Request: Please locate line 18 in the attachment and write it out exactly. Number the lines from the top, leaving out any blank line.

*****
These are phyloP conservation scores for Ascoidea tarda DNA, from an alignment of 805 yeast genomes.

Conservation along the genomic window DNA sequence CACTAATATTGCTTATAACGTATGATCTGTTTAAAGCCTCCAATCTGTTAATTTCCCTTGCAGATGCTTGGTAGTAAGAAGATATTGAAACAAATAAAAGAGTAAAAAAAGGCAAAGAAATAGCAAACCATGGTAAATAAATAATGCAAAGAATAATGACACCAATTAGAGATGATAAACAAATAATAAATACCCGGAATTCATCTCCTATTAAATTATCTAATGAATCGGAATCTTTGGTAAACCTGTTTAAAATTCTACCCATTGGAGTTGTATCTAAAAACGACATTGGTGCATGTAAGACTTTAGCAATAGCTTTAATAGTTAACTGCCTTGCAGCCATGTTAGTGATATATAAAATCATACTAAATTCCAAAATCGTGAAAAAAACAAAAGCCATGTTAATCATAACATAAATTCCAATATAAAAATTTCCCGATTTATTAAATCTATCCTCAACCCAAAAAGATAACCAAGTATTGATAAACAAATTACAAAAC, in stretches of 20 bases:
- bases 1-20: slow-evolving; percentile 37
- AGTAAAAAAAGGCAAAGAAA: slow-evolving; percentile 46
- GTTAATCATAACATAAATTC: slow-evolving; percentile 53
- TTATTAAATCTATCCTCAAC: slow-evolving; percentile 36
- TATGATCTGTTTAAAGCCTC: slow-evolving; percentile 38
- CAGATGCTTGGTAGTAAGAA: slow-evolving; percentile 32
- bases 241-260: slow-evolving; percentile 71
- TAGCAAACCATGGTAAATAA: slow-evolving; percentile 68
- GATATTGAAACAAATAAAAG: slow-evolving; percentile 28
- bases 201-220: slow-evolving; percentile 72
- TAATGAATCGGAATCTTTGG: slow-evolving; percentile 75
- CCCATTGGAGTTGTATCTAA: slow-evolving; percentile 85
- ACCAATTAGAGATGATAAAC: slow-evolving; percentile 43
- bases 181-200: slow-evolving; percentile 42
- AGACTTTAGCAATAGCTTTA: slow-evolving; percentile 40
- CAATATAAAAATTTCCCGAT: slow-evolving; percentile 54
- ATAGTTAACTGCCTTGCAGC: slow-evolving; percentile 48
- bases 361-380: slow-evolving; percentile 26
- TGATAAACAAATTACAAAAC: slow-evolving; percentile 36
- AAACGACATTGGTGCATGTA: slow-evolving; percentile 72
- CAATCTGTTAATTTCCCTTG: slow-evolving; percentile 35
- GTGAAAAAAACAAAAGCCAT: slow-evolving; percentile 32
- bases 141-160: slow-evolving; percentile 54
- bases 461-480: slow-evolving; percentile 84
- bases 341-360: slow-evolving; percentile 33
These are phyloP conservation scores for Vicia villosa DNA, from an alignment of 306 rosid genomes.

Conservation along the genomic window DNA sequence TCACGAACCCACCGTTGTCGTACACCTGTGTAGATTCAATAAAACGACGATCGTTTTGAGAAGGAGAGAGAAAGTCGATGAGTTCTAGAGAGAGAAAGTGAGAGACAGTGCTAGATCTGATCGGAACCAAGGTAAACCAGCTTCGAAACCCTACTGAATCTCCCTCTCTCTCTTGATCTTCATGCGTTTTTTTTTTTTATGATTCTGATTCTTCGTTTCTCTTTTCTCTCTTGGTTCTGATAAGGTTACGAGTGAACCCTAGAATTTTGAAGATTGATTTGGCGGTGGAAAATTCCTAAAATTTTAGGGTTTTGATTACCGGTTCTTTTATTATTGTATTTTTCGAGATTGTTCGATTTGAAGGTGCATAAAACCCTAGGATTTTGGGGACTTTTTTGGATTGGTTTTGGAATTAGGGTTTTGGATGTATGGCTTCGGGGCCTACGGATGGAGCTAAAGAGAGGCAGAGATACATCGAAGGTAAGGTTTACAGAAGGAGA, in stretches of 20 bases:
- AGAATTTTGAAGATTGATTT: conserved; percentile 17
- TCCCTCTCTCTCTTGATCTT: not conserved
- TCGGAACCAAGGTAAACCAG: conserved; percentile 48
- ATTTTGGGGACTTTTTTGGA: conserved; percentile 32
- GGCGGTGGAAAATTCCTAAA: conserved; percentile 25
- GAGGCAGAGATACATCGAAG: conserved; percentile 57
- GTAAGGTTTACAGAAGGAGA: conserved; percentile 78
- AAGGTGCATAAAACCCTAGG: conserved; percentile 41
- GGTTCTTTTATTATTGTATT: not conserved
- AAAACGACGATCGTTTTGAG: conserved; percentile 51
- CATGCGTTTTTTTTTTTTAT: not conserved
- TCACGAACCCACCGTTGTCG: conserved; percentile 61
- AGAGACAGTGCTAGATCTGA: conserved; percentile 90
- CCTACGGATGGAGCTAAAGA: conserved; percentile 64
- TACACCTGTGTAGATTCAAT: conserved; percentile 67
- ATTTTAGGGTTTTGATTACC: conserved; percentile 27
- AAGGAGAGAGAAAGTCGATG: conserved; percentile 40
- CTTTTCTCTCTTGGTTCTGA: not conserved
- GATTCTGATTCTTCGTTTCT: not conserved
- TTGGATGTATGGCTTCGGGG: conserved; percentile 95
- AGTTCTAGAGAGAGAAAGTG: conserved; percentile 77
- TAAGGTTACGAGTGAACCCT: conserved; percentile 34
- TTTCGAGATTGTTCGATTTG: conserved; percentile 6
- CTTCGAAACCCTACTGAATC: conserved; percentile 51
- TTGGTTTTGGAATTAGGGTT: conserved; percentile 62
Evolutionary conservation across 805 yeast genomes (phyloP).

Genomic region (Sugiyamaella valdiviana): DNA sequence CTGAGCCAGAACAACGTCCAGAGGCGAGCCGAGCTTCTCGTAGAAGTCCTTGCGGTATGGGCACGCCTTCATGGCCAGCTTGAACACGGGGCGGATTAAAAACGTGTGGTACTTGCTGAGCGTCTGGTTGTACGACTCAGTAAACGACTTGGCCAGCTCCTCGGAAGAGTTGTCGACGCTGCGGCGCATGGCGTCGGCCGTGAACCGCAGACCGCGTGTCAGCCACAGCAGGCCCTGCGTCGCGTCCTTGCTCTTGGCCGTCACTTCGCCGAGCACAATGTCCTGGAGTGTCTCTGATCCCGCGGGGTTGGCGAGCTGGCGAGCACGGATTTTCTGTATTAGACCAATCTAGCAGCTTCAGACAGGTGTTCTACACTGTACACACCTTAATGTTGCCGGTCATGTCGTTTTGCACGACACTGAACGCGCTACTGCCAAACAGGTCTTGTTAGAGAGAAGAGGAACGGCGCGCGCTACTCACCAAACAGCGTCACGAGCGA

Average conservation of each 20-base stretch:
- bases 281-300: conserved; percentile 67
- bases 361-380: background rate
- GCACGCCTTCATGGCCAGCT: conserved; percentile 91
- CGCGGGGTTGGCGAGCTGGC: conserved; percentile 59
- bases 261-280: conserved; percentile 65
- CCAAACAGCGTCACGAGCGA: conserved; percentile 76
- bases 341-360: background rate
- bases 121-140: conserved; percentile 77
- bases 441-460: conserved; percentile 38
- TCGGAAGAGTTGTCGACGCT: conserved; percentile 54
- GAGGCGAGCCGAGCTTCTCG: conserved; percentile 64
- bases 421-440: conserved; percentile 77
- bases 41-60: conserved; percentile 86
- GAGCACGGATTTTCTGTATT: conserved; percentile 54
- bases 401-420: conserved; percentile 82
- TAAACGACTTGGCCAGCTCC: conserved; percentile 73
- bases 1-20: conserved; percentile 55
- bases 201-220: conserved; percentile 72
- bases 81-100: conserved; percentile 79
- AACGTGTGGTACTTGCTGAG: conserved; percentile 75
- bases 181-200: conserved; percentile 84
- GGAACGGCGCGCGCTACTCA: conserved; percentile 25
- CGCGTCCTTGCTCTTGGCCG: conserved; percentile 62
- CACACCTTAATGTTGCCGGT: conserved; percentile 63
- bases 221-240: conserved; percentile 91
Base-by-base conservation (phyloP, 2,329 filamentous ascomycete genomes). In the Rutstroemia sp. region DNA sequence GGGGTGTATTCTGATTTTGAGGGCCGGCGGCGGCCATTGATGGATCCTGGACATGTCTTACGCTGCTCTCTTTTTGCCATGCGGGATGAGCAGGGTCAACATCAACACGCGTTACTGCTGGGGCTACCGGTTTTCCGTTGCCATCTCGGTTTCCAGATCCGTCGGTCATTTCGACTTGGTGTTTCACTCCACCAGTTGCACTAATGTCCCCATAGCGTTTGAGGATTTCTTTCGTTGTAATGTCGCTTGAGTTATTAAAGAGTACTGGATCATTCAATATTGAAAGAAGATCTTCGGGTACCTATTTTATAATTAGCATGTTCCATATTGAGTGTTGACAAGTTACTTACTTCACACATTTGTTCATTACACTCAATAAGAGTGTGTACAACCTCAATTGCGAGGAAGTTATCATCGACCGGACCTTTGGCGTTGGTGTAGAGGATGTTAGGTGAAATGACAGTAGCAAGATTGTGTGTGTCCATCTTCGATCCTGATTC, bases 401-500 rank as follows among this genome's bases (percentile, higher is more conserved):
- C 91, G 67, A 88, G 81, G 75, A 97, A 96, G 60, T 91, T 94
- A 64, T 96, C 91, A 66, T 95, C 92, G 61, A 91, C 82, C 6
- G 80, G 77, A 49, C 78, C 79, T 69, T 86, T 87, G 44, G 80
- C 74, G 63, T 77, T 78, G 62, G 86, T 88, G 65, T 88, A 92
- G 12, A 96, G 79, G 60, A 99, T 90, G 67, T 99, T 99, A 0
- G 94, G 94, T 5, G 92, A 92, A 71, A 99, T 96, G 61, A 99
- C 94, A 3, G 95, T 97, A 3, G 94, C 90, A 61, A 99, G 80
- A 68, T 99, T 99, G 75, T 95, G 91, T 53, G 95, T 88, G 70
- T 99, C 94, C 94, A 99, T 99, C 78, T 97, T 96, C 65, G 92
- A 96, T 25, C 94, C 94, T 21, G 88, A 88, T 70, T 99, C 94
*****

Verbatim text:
- CAATATAAAAATTTCCCGAT: slow-evolving; percentile 54